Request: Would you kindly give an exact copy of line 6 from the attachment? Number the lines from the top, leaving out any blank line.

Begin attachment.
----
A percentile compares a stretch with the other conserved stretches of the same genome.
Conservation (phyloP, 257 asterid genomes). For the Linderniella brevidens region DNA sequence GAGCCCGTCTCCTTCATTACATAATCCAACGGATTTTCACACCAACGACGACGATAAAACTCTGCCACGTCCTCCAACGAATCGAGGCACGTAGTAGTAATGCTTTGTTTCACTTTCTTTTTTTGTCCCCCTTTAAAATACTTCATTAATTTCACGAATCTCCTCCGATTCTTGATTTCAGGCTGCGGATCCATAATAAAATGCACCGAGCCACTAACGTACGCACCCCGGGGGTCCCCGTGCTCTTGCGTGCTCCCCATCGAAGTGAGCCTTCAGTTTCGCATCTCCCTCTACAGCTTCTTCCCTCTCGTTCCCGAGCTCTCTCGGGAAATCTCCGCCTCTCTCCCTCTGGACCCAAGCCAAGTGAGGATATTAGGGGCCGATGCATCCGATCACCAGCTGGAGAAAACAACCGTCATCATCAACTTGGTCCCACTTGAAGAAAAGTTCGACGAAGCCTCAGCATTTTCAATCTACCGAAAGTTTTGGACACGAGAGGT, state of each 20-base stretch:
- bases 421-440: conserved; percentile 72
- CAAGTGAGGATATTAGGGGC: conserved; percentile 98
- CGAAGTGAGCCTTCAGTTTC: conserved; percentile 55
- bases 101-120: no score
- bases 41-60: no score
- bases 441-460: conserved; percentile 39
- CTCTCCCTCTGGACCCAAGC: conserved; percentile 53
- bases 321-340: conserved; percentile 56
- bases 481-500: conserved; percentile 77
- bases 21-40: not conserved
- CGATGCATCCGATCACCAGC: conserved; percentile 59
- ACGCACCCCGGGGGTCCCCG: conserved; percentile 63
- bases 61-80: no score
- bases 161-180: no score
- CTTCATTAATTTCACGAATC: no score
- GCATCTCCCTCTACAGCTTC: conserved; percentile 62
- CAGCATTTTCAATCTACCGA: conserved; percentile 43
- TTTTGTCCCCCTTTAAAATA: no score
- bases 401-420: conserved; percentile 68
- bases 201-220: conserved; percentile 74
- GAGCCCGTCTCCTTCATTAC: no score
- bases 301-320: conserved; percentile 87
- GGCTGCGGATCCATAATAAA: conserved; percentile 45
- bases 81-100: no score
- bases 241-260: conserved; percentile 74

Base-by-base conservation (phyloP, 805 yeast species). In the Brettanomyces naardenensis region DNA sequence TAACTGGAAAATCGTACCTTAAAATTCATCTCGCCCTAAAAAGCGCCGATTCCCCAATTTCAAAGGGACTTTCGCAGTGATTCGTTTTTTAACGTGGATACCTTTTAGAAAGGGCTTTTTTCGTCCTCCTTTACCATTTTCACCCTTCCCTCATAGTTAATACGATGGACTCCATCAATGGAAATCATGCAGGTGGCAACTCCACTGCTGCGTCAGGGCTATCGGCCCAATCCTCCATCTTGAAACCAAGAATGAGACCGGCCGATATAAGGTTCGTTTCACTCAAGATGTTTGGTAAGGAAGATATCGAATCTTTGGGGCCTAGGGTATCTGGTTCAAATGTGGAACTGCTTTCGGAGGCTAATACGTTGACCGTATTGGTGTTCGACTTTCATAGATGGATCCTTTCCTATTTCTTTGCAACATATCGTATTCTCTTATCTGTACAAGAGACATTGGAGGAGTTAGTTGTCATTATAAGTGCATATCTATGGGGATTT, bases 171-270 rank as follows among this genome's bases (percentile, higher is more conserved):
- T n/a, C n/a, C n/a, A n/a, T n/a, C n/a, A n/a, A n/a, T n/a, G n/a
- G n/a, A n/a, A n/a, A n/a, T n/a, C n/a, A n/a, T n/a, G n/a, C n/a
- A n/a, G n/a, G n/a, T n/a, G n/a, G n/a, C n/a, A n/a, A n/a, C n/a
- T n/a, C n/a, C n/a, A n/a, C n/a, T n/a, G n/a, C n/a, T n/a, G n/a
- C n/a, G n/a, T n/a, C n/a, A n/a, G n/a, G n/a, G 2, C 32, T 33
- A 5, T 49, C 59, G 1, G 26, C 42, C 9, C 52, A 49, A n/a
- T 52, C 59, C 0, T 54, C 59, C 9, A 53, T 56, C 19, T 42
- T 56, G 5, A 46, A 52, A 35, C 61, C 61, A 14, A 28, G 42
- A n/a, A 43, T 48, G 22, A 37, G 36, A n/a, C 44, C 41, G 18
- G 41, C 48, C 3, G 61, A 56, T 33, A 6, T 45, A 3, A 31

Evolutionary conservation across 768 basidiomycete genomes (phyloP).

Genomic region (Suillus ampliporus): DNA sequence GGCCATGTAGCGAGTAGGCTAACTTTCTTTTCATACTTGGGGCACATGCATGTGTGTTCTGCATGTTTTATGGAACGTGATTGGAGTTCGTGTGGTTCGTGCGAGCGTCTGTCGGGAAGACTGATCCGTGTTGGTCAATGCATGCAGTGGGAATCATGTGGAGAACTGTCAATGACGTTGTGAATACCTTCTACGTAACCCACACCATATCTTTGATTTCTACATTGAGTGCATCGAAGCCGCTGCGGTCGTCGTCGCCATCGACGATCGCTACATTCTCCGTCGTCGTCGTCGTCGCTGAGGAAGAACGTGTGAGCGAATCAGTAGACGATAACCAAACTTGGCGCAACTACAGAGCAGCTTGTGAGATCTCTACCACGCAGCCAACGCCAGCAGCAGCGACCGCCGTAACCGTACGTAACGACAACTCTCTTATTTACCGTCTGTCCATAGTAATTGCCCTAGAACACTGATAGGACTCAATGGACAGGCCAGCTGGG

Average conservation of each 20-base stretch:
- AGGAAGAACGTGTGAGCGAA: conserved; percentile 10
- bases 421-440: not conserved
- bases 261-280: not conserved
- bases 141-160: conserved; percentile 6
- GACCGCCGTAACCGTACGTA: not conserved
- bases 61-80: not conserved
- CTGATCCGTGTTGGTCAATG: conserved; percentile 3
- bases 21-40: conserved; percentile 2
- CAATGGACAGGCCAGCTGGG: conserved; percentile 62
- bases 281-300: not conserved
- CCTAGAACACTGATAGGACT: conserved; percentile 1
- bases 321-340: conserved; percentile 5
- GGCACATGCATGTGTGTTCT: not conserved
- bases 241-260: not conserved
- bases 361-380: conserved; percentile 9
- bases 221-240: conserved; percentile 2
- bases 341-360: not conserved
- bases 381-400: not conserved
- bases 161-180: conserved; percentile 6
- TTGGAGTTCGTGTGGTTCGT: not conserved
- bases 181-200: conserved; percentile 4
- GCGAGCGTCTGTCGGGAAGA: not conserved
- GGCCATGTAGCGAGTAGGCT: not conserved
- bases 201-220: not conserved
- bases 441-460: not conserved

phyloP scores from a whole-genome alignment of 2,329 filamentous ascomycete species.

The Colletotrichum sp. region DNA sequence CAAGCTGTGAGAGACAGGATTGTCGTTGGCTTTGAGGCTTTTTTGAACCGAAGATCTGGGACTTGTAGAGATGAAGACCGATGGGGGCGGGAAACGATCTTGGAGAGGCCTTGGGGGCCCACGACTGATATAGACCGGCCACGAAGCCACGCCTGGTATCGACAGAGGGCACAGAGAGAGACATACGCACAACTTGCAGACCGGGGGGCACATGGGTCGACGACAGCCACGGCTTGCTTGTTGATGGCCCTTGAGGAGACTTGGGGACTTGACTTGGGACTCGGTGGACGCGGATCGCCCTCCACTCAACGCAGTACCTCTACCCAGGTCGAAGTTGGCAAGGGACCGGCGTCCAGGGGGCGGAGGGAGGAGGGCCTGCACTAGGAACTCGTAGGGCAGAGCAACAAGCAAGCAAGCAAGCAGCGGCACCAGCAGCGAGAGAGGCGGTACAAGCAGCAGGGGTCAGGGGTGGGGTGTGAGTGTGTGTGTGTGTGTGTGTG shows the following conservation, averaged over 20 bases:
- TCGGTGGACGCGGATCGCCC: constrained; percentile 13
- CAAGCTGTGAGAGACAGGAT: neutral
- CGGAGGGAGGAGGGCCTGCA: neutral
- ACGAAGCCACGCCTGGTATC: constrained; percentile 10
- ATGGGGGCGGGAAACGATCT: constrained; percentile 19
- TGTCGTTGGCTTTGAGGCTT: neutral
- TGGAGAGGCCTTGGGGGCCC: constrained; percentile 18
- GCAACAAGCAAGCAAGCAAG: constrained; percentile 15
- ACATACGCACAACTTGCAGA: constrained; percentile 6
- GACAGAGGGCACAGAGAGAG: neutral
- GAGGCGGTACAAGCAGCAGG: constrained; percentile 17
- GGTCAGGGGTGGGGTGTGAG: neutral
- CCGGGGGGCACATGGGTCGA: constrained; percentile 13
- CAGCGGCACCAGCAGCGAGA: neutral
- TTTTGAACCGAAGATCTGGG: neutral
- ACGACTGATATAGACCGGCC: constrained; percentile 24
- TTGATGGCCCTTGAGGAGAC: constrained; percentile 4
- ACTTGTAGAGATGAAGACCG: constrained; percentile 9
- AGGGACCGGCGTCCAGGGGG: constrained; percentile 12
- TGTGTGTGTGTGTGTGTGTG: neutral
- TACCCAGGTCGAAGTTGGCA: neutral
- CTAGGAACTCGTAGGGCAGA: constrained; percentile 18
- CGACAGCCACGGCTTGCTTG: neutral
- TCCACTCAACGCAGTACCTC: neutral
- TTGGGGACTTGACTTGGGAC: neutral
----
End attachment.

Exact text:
- bases 101-120: no score